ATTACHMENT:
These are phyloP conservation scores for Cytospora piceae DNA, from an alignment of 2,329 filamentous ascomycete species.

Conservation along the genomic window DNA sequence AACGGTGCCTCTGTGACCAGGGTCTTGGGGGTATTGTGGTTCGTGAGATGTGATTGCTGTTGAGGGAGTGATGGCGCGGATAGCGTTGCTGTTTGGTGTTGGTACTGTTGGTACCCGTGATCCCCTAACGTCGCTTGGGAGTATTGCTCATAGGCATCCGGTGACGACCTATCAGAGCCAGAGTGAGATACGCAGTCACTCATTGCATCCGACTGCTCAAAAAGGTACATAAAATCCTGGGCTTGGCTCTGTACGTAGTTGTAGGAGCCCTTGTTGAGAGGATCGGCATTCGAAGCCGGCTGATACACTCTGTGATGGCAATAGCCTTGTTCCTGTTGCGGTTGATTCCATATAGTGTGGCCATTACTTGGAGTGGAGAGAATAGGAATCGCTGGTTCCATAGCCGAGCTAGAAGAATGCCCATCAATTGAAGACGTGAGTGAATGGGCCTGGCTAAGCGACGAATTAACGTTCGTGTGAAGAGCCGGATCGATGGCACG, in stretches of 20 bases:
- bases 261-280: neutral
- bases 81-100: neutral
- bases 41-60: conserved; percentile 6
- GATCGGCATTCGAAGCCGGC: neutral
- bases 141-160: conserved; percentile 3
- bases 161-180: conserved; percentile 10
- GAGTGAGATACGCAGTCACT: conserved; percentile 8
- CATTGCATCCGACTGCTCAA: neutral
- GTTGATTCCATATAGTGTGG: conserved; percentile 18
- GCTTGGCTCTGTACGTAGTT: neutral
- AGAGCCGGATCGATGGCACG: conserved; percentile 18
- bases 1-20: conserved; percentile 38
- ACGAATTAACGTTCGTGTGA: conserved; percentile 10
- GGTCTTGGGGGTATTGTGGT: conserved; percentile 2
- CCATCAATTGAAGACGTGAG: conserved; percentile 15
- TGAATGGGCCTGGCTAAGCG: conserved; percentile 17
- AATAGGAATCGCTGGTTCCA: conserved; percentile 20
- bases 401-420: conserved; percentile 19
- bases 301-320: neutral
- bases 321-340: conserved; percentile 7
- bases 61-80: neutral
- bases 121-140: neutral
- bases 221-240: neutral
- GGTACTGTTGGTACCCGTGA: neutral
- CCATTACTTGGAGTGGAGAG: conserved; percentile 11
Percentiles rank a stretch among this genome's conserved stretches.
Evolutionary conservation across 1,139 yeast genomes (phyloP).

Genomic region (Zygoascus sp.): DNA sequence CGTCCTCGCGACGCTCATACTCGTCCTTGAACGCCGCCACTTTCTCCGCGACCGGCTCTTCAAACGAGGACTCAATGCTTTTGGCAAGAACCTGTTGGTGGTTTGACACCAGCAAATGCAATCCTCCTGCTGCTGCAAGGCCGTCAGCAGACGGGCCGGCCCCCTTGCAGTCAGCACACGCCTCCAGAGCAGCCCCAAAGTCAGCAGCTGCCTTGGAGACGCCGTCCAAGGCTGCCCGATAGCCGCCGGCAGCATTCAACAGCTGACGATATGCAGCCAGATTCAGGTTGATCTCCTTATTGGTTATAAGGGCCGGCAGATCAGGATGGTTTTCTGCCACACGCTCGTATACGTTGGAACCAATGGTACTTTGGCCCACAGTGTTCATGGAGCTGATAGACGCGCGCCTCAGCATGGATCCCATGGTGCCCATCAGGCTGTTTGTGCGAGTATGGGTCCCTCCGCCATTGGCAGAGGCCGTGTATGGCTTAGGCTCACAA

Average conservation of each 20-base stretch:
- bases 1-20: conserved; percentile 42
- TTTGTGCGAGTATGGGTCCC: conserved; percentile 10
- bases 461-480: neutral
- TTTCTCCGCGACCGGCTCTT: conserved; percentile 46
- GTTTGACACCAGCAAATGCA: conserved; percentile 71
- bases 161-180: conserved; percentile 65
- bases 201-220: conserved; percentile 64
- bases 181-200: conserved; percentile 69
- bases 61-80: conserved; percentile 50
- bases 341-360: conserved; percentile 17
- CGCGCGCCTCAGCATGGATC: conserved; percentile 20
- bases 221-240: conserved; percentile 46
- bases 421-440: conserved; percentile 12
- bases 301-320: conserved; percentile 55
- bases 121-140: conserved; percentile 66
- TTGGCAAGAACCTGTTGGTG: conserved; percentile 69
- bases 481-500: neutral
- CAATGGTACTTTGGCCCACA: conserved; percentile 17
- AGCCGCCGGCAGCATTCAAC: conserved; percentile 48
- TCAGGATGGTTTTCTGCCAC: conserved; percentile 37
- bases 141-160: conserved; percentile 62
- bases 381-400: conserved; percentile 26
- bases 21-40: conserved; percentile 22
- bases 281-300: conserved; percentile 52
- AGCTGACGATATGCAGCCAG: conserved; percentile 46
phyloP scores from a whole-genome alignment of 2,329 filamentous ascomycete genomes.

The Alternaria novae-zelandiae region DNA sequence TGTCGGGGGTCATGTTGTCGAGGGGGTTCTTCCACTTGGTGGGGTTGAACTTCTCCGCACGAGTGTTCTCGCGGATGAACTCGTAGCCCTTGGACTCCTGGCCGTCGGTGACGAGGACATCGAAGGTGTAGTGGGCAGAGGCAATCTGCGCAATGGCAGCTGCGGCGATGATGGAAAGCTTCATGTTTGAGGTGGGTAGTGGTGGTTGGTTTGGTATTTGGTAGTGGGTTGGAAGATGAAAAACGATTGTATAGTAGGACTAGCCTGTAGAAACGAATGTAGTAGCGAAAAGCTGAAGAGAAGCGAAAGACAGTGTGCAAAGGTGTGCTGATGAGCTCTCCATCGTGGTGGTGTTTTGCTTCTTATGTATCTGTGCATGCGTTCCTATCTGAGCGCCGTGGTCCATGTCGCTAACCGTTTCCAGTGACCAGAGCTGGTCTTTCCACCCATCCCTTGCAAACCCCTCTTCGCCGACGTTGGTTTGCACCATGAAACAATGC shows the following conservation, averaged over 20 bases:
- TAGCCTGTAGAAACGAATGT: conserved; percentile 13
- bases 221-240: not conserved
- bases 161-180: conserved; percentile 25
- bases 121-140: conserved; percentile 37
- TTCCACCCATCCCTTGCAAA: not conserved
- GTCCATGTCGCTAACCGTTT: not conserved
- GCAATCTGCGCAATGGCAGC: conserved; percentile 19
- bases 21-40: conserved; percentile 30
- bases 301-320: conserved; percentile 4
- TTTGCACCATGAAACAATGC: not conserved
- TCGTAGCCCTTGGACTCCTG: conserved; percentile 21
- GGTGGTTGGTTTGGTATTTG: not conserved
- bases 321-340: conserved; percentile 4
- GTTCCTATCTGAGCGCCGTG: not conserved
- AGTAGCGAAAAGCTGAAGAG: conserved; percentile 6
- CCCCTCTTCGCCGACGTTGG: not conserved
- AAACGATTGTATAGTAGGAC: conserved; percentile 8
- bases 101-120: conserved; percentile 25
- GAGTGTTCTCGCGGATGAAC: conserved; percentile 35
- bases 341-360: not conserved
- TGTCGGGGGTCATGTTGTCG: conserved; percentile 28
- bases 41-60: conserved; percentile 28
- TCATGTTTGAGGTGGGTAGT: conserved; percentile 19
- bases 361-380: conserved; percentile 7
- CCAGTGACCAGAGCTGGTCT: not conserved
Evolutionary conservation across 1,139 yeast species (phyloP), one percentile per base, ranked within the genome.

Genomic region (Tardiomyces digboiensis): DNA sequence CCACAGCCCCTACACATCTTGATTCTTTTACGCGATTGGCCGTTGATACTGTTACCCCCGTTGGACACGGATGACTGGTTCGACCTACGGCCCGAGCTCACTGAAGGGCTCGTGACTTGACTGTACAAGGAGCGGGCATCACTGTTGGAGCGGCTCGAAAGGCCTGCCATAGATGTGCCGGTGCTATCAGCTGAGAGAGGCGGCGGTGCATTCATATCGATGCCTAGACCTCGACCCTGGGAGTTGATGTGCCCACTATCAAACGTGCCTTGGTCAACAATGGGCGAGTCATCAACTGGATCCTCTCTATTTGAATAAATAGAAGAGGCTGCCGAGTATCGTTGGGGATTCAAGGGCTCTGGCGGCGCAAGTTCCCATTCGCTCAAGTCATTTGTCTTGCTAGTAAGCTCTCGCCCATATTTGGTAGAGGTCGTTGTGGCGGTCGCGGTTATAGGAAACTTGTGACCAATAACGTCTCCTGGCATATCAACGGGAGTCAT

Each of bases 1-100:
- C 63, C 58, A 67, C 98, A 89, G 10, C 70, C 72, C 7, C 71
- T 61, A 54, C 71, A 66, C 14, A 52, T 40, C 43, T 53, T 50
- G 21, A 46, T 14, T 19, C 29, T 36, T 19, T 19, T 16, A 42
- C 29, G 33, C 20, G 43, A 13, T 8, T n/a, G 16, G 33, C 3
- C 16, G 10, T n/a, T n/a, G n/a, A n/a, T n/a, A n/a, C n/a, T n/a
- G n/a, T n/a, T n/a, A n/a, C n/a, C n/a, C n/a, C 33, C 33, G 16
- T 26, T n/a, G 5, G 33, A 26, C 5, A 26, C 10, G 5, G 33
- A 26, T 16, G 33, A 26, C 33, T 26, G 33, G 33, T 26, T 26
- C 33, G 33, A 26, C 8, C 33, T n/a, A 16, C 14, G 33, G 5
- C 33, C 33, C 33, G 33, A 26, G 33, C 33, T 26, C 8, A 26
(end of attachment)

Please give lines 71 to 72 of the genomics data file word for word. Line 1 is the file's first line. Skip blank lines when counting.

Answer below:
- bases 321-340: conserved; percentile 4
- GTTCCTATCTGAGCGCCGTG: not conserved